Recording

Audio-Technica 30 Series, May 2002

Audio-Technica's 30 Series condenser mics offer extended frequency response, high-SPL handling, excellent 5/13/2004 8:00 AM Eastern

Audio-Technica's 30 Series condenser mics offer extended frequency response, high-SPL handling, excellent dynamic range and low self-noise—at an affordable price. The newest additions to the line are the large-diaphragm AT3035 cardioid ($349) and the small-diaphragm AT3031 cardioid ($259). A small-diaphragm omni (AT3032) is also available. All three are fixed-charge backplate, permanently polarized condensers requiring 11 to 52VDC phantom power; each includes -10dB pad, and 80Hz, -12dB/octave bass roll-off switches.

The AT3035 is a side-address design with a 6.7x2-inch, 13.8-ounce body and an attractive pewter-look finish. The mic ships with a simple, yet effective shock-mount that holds the body securely with a definitive “click.”

In the studio, the AT3035 proved surprising. Despite its low cost, the mic was extremely smooth, to the point of being almost ruler flat from 50 to 15k Hz. If you're looking for a mic with attitude, weird vocal bumps or excessive top-end boost, then this one isn't it. Instead, the AT3035 puts back a near-identical picture of what's in front of it, while providing an impressively low self-noise of 12 dB. It was ideal for recording a fairly bright 12-string, where mics with a more “traditional” condenser top end would have yielded a brittle sound. Recording tenor sax, the opposite was true: Here, I chose a mic with more edge, while the AT3035 was very nice—smooth and natural—on alto and soprano sax.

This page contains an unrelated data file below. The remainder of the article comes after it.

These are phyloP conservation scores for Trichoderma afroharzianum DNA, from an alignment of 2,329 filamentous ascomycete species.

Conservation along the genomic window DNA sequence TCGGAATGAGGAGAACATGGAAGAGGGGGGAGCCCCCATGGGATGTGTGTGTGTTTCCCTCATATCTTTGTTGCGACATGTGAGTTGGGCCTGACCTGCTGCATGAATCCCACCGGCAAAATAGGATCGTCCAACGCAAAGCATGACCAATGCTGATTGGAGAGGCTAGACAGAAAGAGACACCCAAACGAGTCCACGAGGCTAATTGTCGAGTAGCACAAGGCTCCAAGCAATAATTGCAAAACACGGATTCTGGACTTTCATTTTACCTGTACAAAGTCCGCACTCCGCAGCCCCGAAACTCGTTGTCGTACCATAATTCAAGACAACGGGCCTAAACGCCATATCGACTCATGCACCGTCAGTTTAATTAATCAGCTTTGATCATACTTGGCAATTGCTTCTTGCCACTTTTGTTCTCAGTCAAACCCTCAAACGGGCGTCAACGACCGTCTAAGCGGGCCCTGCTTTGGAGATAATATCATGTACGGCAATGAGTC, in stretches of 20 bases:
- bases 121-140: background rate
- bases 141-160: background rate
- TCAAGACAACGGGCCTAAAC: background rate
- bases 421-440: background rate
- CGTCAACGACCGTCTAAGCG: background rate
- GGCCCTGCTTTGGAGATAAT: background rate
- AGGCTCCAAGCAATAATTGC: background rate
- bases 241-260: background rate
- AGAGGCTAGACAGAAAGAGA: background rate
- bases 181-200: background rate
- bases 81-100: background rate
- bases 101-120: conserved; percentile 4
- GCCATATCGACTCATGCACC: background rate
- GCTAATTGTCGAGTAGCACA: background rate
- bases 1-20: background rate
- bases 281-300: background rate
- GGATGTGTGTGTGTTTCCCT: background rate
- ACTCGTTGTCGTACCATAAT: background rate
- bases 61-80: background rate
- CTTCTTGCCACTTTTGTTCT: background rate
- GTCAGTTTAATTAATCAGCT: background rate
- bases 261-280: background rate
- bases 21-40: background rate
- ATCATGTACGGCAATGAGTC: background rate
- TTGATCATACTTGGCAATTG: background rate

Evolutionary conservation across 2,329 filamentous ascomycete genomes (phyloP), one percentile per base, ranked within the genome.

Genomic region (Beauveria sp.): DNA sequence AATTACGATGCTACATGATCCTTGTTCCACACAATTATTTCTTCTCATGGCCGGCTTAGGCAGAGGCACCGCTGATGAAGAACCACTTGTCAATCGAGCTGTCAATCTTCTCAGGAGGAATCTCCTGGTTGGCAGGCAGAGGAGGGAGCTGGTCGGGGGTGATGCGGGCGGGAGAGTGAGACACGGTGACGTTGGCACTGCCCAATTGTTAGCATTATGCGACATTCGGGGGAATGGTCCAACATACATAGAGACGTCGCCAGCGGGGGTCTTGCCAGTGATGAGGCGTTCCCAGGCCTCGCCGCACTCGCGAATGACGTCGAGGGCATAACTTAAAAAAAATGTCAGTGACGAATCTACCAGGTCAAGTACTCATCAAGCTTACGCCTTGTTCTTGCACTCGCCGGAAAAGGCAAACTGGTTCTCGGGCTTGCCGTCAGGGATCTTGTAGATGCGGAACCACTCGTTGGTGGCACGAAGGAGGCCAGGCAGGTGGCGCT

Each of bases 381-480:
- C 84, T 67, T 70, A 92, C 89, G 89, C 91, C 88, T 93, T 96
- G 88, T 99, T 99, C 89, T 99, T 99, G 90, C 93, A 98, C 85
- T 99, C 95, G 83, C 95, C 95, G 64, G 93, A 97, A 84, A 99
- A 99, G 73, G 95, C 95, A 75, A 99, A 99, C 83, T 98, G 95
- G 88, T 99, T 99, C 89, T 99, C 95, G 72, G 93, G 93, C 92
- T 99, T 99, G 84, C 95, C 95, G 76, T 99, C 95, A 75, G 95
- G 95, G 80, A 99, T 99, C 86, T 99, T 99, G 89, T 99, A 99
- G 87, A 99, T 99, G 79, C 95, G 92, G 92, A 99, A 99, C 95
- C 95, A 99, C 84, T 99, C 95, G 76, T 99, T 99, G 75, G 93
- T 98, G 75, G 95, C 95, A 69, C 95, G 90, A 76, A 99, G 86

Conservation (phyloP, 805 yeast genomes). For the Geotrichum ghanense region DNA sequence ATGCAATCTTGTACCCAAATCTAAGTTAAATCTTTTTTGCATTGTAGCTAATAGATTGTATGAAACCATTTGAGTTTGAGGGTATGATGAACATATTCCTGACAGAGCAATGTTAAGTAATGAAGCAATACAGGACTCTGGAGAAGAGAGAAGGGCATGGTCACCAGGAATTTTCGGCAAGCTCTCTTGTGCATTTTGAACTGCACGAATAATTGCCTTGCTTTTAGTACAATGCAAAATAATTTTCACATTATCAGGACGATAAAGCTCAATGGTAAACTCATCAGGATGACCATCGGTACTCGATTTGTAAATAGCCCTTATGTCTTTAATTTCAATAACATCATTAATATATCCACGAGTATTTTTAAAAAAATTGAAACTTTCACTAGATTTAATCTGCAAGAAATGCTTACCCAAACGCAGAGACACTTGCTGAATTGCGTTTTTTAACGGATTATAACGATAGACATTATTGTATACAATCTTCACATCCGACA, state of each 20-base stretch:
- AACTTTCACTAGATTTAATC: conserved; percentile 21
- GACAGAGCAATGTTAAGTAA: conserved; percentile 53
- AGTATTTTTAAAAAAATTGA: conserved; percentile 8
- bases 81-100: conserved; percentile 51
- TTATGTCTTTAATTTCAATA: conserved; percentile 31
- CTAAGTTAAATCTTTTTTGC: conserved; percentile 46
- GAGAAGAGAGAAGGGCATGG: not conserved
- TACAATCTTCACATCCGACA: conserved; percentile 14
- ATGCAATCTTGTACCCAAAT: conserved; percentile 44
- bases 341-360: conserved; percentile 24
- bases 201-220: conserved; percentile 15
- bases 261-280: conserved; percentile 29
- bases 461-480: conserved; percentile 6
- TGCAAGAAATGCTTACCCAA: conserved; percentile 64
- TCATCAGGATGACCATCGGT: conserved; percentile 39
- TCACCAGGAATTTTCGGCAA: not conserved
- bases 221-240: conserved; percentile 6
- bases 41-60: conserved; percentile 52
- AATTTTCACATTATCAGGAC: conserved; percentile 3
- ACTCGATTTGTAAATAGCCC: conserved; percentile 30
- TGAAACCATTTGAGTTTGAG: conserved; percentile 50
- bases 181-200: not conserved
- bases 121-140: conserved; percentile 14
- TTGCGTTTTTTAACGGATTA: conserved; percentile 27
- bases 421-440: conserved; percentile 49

The AT3035 excels on female voices, providing the right blend of close-in proximity effect for fullness, with a linear HF response that was never shrill or edgy. On male vocals, the AT3035's flat response meant reaching for the EQ to add a slight (2 to 3dB) presence boost to increase intelligibility. In either case, working in closer than 6 inches or so, I did need to use a stocking-screen filter, as the LF roll-off was a bit too much for vocal pops—it's better suited for wind noise or general bass filtering, for drum overheads and the like. Also, the AT3035's off-axis response was excellent—I never had to worry about the mic's character changing when singers moved around while tracking.

The AT3031 is a small-diaphragm cardioid, in a familiar, probe-style 5.7-inch-long package that's just over 3/4 inches in diameter. Overall, the AT3031 exhibits a more typical condenser mic response, with a gentle +2dB HF rise that kicks in from 9 to 15k Hz, and then levels off and extends out to 20 kHz. Its unpadded 148dB SPL handling capability and wide response scream out for percussion applications, and the AT3031 was spot-on for drum overheads and close-up on hi-hat, yet retained plenty of LF moxie for near-field recording of a 28-inch Paiste symphonic gong—the proximity effect combined with the mic's sub-40Hz response for a powerful, thundering result.

Next up for the AT4031 was capturing overdubbed harmonic grace notes on a Taylor acoustic guitar. Here, the extended top end was a real plus, while the mic's stated 16dB self-noise (this spec seems very conservative) combined with the ultraclean sound of an Aphex 1100 preamp revealed some weird clicking noise, which turned out to be the guitarist's wristwatch!

Audio-Technica might have made a mistake in categorizing its 30 Series for “home and project studio” use. These are quality engineering tools that can hold their own in any pro environment—stage, studio or broadcasting.

Audio-Technica, www.audio-technica.com